Regardless of topic, themes or pedigree, a film starring Kristen Stewart is certain to draw a crowd. The programming staff at the 2010 Brisbane International Film Festival certainly think so, whilst incessant internet chatter does little to prove the proposition wrong.
Of course, the majority of hype that surrounds Stewart’s work has been generated on the back of her involvement as Bella Swan in the Twilight series, with Stewart-mania sweeping the teen demographic alongside the equally catchy and inexplicable Robert Pattinson craze.
In her latest film, Stewart shares the spotlight with two other actors also well-known for stand-out roles (James Gandolfini as Tony Soprano in New Jersey gangster opus The Sopranos, and Melissa Leo as Kay Howard in the under-appreciated classic cop series Homicide: Life On The Streets), in a feature from a director with his own share of entertainment baggage as well (Jake Scott, son of Robin Hood-helmer Ridley, and nephew of The Taking of Pelham 1 2 3 filmmaker Tony).
Indeed, it is apt that reinvention is the name of the game in the film in question, withWelcome To The Rileys unravelling as an earnest and endearing feature that showcases the best of all involved.
Stepping out of his father’s shadow in his second effort, Scott (director of 1999′s Plunkett And MacLeane) delves into a world of second chances in a premise brimming with redemptive potential. Similarly, despite Stewart, Gandolfini and Leo having proven themselves as quite capable thespians in a range of previous efforts (Stewart in Into The Wild and Adventureland, Gandolfini in The Man Who Wasn’t There and In The Loop, and Leo in The Three Burials of Melquiades Estrada and her Oscar-nominated performance in Frozen River), each too finally wades out from underneath the weight of the work that they are best known for.
One can only hope that the Welcome To The Rileys will make inroads into changing the public perception of the director and key cast, with each deserving of acclaim and attention in an exploration of the road less travelled for a trio of personalities united by grief but otherwise painfully alone.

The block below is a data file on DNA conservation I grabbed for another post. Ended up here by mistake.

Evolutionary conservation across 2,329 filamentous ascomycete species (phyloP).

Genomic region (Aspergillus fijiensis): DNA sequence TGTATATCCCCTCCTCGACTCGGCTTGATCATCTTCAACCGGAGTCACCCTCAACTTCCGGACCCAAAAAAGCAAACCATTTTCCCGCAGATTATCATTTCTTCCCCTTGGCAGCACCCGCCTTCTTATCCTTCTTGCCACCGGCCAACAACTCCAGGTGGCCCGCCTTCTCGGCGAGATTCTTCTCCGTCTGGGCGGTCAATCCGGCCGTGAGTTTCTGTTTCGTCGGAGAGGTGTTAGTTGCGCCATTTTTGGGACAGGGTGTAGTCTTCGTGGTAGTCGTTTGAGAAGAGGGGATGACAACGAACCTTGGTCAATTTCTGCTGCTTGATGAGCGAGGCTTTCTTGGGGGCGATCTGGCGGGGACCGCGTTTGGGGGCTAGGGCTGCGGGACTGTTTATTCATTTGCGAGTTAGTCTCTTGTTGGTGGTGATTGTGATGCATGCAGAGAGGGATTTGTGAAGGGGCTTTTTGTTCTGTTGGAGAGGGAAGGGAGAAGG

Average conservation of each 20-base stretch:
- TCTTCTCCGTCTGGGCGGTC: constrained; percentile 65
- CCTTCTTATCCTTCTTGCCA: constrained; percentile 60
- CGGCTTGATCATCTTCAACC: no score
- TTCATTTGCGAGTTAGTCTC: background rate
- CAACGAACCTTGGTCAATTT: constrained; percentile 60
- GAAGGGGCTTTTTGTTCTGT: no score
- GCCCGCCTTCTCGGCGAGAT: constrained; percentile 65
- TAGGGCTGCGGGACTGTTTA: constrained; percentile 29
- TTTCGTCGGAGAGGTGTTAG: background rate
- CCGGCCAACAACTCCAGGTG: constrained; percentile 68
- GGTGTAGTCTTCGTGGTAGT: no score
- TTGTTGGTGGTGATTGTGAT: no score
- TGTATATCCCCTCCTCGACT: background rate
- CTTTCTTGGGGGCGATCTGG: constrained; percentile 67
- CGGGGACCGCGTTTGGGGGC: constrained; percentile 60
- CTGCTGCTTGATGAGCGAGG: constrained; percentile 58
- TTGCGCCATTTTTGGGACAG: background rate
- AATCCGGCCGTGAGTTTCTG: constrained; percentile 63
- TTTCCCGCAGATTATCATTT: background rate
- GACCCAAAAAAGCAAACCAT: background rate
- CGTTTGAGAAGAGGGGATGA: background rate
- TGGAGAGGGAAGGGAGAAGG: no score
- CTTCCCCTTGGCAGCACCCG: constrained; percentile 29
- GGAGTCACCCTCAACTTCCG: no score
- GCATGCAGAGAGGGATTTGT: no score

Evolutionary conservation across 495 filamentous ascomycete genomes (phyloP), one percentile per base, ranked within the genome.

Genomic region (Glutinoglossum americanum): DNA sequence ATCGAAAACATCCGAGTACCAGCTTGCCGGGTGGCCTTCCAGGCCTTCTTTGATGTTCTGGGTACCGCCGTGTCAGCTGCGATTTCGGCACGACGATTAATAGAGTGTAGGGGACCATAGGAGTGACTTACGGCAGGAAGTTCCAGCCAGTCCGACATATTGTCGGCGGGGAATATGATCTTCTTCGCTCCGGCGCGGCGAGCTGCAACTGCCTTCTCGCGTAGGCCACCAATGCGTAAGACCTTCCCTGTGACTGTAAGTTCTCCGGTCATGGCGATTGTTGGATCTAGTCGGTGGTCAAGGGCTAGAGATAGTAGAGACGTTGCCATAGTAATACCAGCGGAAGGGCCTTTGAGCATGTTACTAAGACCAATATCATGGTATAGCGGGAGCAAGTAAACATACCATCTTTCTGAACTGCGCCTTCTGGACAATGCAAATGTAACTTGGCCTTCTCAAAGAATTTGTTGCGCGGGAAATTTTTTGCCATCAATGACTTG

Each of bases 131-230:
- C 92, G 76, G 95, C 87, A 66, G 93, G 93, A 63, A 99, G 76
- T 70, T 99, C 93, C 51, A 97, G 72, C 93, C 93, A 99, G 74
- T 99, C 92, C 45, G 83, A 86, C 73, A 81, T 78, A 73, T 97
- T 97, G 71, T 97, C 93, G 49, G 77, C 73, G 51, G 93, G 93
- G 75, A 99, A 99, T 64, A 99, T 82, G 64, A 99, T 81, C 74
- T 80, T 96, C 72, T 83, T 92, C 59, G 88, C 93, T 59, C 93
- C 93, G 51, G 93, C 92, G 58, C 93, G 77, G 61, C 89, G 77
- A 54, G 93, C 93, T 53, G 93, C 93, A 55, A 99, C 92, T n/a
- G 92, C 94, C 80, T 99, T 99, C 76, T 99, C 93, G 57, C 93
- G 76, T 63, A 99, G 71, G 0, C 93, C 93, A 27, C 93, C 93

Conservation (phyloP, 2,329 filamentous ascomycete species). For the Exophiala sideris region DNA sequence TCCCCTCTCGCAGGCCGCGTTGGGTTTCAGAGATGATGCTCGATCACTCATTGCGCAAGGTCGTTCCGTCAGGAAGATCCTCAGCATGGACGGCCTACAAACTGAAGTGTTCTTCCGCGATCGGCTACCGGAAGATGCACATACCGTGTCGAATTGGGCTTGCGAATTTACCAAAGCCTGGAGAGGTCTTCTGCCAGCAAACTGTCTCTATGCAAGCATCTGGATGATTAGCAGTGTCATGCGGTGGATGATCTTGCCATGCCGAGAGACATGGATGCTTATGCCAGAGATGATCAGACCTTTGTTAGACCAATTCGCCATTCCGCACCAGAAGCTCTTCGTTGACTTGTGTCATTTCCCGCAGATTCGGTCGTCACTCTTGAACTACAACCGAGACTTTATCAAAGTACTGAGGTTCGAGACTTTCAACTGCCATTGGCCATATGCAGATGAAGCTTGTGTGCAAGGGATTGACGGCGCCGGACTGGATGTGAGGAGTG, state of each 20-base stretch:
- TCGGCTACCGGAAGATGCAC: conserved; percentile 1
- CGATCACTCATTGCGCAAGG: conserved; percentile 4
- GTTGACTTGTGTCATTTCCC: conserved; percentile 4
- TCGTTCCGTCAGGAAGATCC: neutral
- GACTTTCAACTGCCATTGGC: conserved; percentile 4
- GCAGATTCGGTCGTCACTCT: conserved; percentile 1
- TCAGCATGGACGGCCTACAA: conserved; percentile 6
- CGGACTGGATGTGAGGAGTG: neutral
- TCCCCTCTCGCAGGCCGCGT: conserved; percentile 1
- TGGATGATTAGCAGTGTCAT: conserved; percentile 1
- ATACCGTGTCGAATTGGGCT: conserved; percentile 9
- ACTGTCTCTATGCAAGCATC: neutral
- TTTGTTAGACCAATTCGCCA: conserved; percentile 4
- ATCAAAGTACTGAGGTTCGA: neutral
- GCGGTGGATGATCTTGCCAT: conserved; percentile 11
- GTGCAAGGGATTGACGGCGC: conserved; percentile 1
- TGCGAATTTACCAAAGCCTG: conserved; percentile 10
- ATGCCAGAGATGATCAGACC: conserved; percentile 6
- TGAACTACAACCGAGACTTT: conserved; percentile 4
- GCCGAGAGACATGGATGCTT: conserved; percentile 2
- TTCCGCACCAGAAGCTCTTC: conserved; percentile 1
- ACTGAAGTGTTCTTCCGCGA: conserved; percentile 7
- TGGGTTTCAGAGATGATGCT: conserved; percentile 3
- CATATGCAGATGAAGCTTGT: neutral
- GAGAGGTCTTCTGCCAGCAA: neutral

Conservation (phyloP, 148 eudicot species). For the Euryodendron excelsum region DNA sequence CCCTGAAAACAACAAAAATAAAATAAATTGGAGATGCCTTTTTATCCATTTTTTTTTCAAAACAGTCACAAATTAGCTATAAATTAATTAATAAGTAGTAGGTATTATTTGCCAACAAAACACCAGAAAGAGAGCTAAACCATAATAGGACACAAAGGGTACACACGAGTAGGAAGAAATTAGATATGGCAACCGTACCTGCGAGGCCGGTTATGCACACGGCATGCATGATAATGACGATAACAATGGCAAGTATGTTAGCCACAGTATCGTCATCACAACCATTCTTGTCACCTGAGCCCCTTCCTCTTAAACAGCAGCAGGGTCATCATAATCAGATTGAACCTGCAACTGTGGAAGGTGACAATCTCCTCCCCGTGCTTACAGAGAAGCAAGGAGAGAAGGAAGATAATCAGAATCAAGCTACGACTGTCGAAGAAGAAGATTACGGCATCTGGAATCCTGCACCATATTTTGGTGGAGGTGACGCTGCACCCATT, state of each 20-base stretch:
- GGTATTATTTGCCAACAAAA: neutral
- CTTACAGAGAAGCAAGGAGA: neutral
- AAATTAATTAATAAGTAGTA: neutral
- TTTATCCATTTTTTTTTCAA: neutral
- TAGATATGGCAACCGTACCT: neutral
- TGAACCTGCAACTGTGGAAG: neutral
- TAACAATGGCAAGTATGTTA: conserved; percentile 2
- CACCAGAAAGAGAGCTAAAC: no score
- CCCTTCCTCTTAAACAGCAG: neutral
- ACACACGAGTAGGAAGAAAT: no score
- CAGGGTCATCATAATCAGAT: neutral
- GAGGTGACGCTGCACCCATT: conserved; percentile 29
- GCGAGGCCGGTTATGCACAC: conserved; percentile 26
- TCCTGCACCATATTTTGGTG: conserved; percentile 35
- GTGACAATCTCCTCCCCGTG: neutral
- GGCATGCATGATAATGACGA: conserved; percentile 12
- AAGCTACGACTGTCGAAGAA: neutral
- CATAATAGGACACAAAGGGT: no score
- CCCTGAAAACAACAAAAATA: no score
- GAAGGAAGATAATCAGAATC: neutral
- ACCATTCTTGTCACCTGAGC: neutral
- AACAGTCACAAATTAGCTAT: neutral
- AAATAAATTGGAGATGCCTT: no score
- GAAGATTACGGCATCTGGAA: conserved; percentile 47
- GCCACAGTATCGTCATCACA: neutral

After thirty years of marriage Doug and Lois Riley (Gandolfini, Where The Wild Things Are, and Leo, Dear Lemon Lima) are caught in limbo, unable to move on from the sudden death of their daughter years earlier. Doug turns to gambling (a weekly poker match) and adultery (a local waffle waitress, played by Law And Order‘s Eisa Davis), whilst Lois channels her grief into her home, with infrequent visits from her hairdresser, pastor and sister (Ally Sheedy, Life During Wartime) her only outside contact.
On a business trip to New Orleans, a strip club sojourn causes Doug to meet sixteen year old Mallory (Stewart, The Runaways), a streetwise runaway who wears her own share of hardships on her sleeve. Desperate for money, Mallory attempts to lure Doug in as a client, yet despite his refusal an unlikely bond forms between the plumbing salesman and the stripper.
Unable to return to his strained, static life with Lois, Doug offers Mallory $100 a day to stay with her, an offer that will have a profound effect on his marriage, her well-being, and his wife’s ability to process their loss and move on.
Under a layer of emotional padding that is never forced nor false, at its core Welcome To The Rileys is a coming of age story about a grieving couple and a self-destructive sex worker.
Although slow-moving at first, Ken Hixon’s (Inventing The Abbotts) script paints a deliberate and delicate picture of tortured souls (mourning for loved ones as well as for that sense of self that each has lost) and tragic paths, intersecting and connecting courtesy of inertia and fate.
As the film progresses, from humble beginnings the manifestation of latent possibility within each character becomes known, with perception (the cheating husband, the unresponsive wife, the cheap stripper) and reality (the father in suspended animation, the mother wracked with guilt, the little girl lost but too proud to admit it) augmented to poignant effect.
Heightened by outstanding performances from the three central actors (each worlds away from their better-known stereotypes), as well as considered and patient direction from Scott, though the themes may be familiar the end result is surprising, in a solid and sweet, honest and heartfelt examination of the mysteries of broken hearts and absent minds.
Welcome To The Rileys screens on November 6 and 13, 2010 at the Brisbane International Film Festival.
Source / via